The fallout from the proposed realignment of Minor League Baseball could have an effect on North Adams and Pittsfield.
Major League Baseball and USA Baseball announced a major change for one of the short-season minor leagues that was due to be eliminated in the MLB restructuring of the minors. The 10-team Appalachian League will survive in 2021, but as a league for freshman and sophomore college baseball players. It lines the Appalachian League up as a direct competitor to the NECBL and the Futures League.
"To be honest with you right now, I think the top leagues will likely be impacted. The Cape Cod League, obviously, has a lot of first-team All-Americans, second-team All-Americans and freshman All-Americans," NECBL commissioner Sean McGrath said. "The NECBL is next on that list as far as the quality of players. Certainly there will be some of the players that our rosters would likely be filled with, will have the opportunity to go participate in this league. But keep in mind, that league includes  teams and I don't know what their roster size will be. That will be a small group of players from around the country. There are a lot of great players that come through the NECBL each and every year.
"We anticipate losing some of our players, but it's a small percentage that we think will be playing in that league versus the NECBL."
The 10-team Appalachian League will play a 54-game summer schedule, which will include playoffs and an All-Star Game. The league will be similar to the NECBL, the Futures League, the New York state-based Perfect Game League and the Cape Cod League.
Futures League commissioner Joe Paolucci agrees that the new Appy League will have an impact on summer wood bat college baseball leagues, but he said that the new league will help raise all boats.
"It's definitely the kind of thing we welcome. I think it just shines a brighter light on summer collegiate baseball," Paolucci said. "I think that ultimately, that's going to serve our league well as it will other leagues. It makes you realize that Major League Baseball is thinking about the summer collegiate landscape, and how it is going to be part of Major League Baseball going forward."
According to the release from Major League Baseball, MLB and USA Baseball have already begun the process of identifying and inviting the top 320 players to participate in the 2021 Appalachian League.
"I don't think we're in competition with those other leagues, said Mike Gaski, the president of USA Baseball. "It's kind of a run-up to being a member of the USA National team, and another opportunity to showcase your skill set in another environment."
McGrath, coincidentally, began his professional baseball career playing for the Kingsport (Tenn.) Mets of the Appy League.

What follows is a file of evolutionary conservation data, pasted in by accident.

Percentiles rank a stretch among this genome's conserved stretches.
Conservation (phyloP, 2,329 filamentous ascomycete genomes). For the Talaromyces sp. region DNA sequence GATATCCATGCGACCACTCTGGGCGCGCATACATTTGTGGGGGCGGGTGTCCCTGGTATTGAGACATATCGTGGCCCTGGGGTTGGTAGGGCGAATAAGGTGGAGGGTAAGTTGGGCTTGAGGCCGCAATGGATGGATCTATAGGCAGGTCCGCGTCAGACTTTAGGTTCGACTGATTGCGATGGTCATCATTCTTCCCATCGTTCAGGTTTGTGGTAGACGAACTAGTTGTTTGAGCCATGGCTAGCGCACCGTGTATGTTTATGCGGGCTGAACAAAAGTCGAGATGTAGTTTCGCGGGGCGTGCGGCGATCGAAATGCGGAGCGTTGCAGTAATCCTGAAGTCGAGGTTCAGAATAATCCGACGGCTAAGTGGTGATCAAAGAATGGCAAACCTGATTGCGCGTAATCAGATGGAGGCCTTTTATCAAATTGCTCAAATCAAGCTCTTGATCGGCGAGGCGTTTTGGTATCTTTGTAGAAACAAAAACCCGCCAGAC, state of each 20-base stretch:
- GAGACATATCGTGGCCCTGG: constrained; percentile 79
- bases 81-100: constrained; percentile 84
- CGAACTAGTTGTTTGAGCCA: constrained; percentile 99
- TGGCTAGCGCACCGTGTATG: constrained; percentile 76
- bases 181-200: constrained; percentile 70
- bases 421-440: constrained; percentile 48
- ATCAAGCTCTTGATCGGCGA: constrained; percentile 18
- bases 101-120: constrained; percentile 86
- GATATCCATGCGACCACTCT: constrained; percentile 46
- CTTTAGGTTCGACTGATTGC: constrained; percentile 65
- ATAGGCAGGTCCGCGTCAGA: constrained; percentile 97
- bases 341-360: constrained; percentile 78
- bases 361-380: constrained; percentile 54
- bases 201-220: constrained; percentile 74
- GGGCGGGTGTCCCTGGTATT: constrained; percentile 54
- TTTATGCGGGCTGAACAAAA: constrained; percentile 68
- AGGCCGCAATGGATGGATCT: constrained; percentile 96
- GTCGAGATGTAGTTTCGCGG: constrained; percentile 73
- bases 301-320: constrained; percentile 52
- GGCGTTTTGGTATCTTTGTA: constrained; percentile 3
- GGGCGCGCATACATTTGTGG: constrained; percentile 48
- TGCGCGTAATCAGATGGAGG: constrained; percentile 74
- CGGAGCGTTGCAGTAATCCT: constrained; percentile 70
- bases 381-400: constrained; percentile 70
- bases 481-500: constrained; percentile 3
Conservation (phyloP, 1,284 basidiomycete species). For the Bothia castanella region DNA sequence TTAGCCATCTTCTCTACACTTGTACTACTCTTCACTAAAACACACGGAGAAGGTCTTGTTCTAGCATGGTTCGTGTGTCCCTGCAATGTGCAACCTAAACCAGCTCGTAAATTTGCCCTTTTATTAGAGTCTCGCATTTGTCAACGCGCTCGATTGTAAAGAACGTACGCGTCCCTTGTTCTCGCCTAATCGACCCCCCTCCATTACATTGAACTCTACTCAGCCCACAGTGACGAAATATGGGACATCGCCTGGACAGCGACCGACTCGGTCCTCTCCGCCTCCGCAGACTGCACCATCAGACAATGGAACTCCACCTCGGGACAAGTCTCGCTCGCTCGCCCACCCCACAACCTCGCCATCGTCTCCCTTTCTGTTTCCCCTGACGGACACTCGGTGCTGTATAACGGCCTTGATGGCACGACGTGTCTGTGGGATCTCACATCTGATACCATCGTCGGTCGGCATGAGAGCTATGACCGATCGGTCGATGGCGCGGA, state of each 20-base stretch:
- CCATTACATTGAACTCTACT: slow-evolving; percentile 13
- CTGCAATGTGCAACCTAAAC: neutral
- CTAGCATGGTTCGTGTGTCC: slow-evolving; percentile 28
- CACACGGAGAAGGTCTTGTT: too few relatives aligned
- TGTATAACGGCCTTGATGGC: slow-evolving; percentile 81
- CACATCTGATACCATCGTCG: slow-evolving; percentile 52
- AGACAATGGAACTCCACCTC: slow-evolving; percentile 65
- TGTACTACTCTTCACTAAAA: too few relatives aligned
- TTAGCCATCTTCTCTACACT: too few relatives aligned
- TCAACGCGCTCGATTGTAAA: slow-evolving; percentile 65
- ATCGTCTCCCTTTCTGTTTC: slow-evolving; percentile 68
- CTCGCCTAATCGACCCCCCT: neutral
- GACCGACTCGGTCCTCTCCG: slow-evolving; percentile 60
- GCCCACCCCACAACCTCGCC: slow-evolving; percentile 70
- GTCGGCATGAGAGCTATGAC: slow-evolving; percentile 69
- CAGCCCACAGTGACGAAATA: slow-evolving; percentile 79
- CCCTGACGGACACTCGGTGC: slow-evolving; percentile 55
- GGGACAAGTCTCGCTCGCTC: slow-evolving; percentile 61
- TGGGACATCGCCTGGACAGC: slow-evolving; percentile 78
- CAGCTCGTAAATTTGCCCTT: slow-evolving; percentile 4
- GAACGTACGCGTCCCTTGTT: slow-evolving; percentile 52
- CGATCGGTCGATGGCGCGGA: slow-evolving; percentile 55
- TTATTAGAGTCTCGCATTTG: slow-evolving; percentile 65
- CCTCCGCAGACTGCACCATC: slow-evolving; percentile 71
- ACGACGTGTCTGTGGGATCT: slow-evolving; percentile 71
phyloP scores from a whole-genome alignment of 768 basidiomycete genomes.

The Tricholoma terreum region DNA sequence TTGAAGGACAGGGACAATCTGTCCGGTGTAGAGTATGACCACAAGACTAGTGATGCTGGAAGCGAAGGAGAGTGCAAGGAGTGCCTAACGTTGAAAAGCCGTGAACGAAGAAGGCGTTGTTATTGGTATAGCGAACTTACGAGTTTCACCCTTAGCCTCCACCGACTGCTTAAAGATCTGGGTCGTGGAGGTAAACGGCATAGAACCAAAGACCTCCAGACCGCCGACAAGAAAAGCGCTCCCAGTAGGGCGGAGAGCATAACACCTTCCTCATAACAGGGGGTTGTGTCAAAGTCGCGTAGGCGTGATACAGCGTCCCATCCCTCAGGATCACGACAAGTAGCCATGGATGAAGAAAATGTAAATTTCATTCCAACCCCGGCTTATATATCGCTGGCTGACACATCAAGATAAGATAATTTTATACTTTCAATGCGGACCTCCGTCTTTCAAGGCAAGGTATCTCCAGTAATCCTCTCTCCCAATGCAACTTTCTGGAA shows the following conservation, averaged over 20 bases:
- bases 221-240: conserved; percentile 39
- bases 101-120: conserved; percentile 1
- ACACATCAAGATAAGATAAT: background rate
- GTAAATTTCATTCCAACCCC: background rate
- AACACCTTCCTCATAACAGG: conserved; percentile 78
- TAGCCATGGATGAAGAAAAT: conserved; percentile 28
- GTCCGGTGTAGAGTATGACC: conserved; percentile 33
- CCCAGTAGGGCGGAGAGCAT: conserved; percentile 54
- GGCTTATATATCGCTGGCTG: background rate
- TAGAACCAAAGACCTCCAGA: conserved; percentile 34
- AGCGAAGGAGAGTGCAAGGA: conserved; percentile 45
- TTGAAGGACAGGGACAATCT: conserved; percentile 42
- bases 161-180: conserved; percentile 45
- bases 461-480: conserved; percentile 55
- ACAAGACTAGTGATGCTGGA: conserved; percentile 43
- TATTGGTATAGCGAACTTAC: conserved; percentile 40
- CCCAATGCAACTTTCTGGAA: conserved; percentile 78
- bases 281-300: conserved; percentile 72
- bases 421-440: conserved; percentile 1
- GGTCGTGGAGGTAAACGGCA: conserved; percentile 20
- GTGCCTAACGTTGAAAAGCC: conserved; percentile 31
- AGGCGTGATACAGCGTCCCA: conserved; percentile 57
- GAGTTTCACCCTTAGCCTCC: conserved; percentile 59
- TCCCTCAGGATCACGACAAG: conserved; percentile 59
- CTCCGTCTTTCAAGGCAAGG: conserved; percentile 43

"The NECBL has had a long-standing relationship with Major League Baseball," McGrath said, "dating back over 20 years. They have supported the New England Collegiate Baseball League, along with all the other National Alliance of Summer Baseball Leagues. They've always had a good relationship with summer collegiate baseball leagues. They have valued summer collegiate baseball leagues."
In a Zoom Conference Tuesday, Morgan Sword, MLB’s Executive Vice President of Baseball Economics and Operations, praised the proposed new league. But in response to a question, said that the support Major League Baseball has given to the NECBL won't change.
"We plan to continue our support. We support lots of college summer leagues around the country, and we plan on continuing that," Sword said in response to a question from The Eagle. "It's our goal to have as much baseball as possible."
For his part, McGrath said he and the NECBL team owners are ready to vie for those top players, and the commissioner said he doesn't anticipate his league taking a major hit in the level of talent.
"I'm sure we will lose some players, and that's because we're recruiting the top players from around the country. There are still many, many more players out there and available who are high quality and high caliber players," McGrath said, citing former Hoosac Valley and Trinity College standout Matt Koperniak, who came from a Division III program, had a couple of All-Star seasons in the NECBL, and parlayed that into a pro contract with the St. Louis Cardinals organization.
"We'll continue to give those opportunities to our star players."
For his part, Paolucci said he and the Futures League's ownership groups aren't worried about a potential talent drain.
"We're not concerned at all," he said. "We love [the rising freshmen] and we had some good ones this year and they're a big part of our league. They're more local guys than anything else. I feel like some of these top prospects are coming from different parts of the country. It's certainly going to affect us a little bit, but nothing too major, I don't think."